How to remove and store your window air conditioner

How to remove and store your window air conditioner

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As temperatures drop this fall, you may use your window air conditioner less frequently. In fact, you may consider taking it out for the season and reclaiming your view.

But, is it necessary to remove a window AC in the winter? We dive into removing, cleaning, and storing your window AC when summer’s over.

window air conditioner

Do I need to remove my window air conditioner in the winter?

We recommend removing your window AC before the first frost of the year to protect it from the elements. 

We suggest you stop using your window AC for cooling once the outdoor temperature reaches 62℉. Most window ACs can’t operate in temperatures below 62℉.

If you have a window unit that cools and heats, you can continue to use it in the winter. However, check the specifications for your particular system. Some may not operate in below-freezing temperatures.

If removing your window AC is impractical, we suggest you take weather-proofing measures to protect it from the winter weather. You should also insulate around the unit to keep the cold air out. (Instructions here.)

How to remove your window air conditioner

1. Ask a friend to help you – window ACs can be 80+ lbs.

2. Place a towel on the floor in front of the window. Water may drip from the condensation pan.

3. Unplug the air conditioner.

4. Remove any insulation or other material used to fill gaps around the unit.

5. Unscrew the unit from the window (if applicable).

6. Raise the window and begin to tip the unit forward, shimmying it out of the window.

7. Once the AC is out of the window, rest it upright on the floor.

8. Clean it and store it for the season. 

How to clean your window air conditioner

1. Brush off dust, dirt, and debris like spiderwebs outside the AC.

2. Remove the filter. If it’s disposable, throw it away and replace it. If it’s reusable, wash it.

3. Wash a reusable filter by running it under the faucet and lightly scrubbing it with a cleaning brush. Let it air dry.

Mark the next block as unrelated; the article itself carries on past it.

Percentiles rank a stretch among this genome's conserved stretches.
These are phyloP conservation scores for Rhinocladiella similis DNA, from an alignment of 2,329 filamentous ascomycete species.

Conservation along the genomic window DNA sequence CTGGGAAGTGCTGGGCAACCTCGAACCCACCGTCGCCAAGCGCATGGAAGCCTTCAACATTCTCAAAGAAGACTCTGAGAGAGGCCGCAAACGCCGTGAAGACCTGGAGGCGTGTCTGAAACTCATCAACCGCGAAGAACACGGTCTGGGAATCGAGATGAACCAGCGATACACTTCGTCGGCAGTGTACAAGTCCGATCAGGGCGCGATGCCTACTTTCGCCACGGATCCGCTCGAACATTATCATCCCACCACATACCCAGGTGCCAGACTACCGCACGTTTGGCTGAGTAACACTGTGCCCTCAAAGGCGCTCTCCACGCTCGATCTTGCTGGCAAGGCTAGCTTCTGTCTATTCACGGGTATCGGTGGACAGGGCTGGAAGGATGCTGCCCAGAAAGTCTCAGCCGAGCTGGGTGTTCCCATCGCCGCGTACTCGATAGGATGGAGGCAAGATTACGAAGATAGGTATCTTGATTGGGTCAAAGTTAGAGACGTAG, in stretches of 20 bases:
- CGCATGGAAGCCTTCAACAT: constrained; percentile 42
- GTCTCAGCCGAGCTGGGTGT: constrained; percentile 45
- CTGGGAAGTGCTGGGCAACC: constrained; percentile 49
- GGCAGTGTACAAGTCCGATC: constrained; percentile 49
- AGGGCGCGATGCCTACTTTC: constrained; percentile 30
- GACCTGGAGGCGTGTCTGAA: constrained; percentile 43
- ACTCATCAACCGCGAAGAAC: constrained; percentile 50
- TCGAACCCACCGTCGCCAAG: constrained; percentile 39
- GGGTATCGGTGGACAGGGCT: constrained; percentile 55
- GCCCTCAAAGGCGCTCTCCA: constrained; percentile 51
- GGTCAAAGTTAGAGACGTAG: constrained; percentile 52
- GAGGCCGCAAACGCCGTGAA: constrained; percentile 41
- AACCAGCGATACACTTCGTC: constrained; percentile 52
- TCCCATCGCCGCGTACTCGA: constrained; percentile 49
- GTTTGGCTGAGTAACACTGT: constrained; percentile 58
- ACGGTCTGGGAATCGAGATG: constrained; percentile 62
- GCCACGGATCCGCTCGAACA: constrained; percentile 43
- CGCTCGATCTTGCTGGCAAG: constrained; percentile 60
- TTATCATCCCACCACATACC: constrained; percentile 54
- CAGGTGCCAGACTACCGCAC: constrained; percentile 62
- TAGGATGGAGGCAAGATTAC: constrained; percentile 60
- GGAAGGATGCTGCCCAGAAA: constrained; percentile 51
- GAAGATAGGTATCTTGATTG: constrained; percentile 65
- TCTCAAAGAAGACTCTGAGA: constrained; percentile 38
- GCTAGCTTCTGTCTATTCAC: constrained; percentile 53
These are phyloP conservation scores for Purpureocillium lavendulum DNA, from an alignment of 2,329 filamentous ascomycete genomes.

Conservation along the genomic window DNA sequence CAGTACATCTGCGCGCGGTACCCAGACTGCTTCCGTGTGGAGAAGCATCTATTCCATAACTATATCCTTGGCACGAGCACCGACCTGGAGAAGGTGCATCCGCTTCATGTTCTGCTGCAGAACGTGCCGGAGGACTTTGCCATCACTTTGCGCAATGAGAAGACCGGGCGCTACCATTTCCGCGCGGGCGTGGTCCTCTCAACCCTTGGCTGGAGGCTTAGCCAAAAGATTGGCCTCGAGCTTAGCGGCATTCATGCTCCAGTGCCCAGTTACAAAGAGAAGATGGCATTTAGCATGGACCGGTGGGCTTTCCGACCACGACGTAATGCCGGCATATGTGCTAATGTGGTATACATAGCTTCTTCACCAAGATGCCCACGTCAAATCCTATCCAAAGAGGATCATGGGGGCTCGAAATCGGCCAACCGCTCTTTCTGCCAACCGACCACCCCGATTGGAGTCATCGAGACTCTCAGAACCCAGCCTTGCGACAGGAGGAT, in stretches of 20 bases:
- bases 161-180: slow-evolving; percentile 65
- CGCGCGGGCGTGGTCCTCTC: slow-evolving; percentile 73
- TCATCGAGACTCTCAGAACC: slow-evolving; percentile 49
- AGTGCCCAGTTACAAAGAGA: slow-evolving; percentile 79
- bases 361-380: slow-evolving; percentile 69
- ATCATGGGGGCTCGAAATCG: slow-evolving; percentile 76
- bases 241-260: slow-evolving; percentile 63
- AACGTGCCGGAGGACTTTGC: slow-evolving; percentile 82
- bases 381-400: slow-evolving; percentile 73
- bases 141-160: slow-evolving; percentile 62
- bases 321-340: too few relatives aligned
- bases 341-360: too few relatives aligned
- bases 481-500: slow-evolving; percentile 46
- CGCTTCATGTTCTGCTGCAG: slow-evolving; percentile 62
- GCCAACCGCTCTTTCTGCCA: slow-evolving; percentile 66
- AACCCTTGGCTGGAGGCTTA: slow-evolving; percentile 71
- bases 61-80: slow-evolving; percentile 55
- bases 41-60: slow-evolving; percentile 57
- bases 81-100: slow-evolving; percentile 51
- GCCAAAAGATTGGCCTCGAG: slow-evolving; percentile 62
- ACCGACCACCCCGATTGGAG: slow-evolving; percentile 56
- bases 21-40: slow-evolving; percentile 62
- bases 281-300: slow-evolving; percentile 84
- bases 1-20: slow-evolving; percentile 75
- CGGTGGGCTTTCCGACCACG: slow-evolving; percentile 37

4. Unscrew the metal cover behind the front body grill of the unit.

5. Affix a brush attachment to your vacuum. Gently vacuum the inside and outside, including the interior coils. If you don’t have a brush attachment, use a damp cloth. 

6. When all parts are clean and dry, screw the cover back on.

Use extra precautions if you need to clean mold from your window AC

How to store your window AC for winter

Once your window AC is clean, pack it away into a box. Ideally, you’ve saved the box and foam padding it came in. If not, use an appropriately sized box. Secure your AC inside with old towels or packing material

Most of us don’t have room to store an air conditioner box inside our homes. If you do, awesome! Find a safe place for it, and don’t pile heavy items on top. If not, store it in your garage, basement, or covered shed till the weather heats up again.

Make sure your AC stays upright while it’s in storage.

Winterizing your window air conditioner

If you can’t remove your window AC, do what you can to prepare it for the winter.

We recommend shielding your AC in a cover like this one. If that doesn’t work for you, purchase plastic sheeting and duct tape to wrap the outdoor portion of the unit. 

Inside, cover your AC and window to ensure cold air isn’t sneaking in through any gaps. Consider using weatherstripping or other insulating material

Unplug the system and do not use it when it’s covered.

Will rain damage a window air conditioner?

Rain will not damage your window AC. You can continue to operate it in wet weather. However, you may consider removing it during hurricanes or other powerful storms. 

Will snow damage a window air conditioner?

Snow may damage your window AC. If it’s allowed to build up, snow can become heavy. This may cause parts to bend and warp.

Snow can also freeze the unit, causing cracks to the external casing and inner components like the condenser coils.

We don’t recommend running your window AC in snowy conditions – unless its manufacturer designed it to heat in temperatures below freezing. Check your user’s manual for specifics.

If you’re in the market for a new window AC, check out our top picks for the best window air conditioners of the year.

This post appeared first on HVAC.com

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